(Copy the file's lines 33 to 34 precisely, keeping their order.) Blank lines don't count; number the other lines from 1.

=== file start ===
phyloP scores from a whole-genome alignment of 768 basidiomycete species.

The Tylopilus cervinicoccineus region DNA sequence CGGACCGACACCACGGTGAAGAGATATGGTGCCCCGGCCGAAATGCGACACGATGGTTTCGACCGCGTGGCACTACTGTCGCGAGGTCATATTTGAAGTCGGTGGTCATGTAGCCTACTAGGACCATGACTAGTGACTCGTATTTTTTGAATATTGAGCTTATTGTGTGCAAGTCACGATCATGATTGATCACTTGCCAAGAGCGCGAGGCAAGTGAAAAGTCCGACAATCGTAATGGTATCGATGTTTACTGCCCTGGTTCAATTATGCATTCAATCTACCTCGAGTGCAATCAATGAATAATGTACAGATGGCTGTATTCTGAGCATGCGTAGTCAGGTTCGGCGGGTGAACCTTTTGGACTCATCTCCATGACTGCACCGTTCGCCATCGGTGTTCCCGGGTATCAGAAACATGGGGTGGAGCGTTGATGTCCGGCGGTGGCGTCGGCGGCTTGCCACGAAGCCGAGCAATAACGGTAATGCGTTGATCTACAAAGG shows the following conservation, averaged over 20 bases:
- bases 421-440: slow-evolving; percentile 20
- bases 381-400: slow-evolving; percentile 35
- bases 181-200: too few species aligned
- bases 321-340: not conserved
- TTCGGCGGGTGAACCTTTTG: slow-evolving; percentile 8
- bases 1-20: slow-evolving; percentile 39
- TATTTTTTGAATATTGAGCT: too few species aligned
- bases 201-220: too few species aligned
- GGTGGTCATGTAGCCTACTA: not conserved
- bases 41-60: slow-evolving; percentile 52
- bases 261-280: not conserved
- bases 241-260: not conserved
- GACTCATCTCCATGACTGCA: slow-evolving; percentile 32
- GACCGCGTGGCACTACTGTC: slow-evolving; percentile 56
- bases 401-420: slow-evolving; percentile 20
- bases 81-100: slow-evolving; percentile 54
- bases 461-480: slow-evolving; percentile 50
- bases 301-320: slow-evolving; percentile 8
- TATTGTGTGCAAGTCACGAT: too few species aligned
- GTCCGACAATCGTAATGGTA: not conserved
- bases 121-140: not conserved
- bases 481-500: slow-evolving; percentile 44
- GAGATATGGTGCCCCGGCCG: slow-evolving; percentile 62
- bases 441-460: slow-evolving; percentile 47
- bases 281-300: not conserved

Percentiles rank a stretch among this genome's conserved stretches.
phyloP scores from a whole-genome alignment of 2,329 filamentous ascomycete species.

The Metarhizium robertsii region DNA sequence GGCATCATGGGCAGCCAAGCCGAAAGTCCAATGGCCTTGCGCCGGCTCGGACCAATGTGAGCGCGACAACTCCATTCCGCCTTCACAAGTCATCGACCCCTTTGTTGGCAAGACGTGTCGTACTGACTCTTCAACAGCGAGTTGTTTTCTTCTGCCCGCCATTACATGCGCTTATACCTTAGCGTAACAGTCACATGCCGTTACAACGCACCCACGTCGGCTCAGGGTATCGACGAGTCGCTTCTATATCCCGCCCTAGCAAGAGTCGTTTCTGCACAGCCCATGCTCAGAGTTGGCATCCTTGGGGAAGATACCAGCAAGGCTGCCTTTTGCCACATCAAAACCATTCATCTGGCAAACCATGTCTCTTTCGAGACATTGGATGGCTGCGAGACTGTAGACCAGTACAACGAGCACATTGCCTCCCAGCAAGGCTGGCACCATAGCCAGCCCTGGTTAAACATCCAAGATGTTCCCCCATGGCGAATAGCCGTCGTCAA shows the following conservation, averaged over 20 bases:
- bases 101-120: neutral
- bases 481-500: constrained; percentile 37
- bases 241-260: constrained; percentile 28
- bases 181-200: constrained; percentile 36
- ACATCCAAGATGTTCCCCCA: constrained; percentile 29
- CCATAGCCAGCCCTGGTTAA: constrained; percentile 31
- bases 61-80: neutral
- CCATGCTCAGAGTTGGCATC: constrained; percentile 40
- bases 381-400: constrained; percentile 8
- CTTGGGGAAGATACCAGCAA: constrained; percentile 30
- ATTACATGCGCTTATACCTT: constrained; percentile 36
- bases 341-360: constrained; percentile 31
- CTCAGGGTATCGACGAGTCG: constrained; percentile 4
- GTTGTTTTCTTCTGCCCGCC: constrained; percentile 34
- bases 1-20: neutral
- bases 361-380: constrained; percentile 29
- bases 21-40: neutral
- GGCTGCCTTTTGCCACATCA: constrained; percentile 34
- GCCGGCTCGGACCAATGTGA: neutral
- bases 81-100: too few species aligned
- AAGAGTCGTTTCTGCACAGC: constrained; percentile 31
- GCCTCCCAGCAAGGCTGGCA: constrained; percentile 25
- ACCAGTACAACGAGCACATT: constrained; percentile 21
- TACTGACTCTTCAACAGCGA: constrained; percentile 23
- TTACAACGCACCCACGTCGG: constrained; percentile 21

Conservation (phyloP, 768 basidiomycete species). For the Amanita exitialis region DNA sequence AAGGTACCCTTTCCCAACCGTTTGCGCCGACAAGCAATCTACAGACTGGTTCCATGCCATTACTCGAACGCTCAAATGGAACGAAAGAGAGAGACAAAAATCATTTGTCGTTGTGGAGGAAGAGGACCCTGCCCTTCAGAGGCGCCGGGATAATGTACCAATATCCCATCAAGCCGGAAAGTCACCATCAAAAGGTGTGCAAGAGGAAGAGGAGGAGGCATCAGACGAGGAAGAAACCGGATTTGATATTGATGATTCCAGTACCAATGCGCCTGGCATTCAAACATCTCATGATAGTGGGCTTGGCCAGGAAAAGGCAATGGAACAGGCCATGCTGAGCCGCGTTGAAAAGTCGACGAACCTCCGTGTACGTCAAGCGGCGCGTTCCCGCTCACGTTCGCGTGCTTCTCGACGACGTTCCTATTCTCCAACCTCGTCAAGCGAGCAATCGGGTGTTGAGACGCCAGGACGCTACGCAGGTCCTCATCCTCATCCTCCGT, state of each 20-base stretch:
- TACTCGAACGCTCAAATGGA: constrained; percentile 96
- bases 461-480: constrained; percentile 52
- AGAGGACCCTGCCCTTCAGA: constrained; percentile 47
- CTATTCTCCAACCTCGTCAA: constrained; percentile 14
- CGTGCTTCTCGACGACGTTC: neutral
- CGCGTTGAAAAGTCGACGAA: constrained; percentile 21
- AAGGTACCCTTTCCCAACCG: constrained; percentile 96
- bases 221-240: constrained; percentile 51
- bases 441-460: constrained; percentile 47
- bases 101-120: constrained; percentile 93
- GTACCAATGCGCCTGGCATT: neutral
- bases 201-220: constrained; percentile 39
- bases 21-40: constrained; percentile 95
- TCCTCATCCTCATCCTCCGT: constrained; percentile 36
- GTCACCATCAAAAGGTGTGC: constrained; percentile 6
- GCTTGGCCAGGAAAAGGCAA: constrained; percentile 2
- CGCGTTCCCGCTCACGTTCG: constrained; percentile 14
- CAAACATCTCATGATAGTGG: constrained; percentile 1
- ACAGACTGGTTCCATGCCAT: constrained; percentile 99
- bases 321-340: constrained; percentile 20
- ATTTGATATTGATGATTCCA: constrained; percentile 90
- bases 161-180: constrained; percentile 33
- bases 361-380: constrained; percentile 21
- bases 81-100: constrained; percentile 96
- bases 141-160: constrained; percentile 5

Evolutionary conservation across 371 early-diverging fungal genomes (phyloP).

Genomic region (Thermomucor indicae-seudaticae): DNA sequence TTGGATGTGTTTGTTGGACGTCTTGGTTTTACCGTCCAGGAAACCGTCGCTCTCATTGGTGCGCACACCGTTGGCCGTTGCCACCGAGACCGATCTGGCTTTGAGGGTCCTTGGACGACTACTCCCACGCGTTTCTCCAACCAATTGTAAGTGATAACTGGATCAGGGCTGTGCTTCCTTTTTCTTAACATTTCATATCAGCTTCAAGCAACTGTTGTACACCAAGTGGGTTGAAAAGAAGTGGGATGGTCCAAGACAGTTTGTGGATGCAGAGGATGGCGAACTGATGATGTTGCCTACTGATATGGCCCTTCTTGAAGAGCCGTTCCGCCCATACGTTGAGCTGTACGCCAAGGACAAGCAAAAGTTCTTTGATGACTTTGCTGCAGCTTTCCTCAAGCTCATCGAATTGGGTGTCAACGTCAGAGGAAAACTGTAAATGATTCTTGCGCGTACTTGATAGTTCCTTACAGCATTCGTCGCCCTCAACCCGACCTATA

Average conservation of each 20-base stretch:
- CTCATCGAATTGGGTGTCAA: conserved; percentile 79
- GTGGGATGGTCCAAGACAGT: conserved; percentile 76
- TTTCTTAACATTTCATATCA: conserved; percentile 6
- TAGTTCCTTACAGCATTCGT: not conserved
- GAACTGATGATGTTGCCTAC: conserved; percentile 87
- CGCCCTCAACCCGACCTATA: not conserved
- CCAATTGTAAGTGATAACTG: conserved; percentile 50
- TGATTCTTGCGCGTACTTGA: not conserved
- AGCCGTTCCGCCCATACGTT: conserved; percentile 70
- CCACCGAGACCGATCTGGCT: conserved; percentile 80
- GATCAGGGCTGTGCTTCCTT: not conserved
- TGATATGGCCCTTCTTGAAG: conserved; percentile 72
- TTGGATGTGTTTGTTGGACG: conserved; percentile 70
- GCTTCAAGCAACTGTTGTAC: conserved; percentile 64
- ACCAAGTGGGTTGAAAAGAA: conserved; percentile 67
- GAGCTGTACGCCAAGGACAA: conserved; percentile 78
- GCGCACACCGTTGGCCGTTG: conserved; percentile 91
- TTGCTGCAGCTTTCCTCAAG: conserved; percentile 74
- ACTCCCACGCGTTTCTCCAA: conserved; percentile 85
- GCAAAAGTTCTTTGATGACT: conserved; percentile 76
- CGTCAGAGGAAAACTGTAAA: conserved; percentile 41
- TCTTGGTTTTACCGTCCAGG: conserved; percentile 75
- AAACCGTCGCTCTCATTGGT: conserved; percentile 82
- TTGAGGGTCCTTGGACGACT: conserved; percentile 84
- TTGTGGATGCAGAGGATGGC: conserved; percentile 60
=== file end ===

- bases 241-260: constrained; percentile 28
- bases 181-200: constrained; percentile 36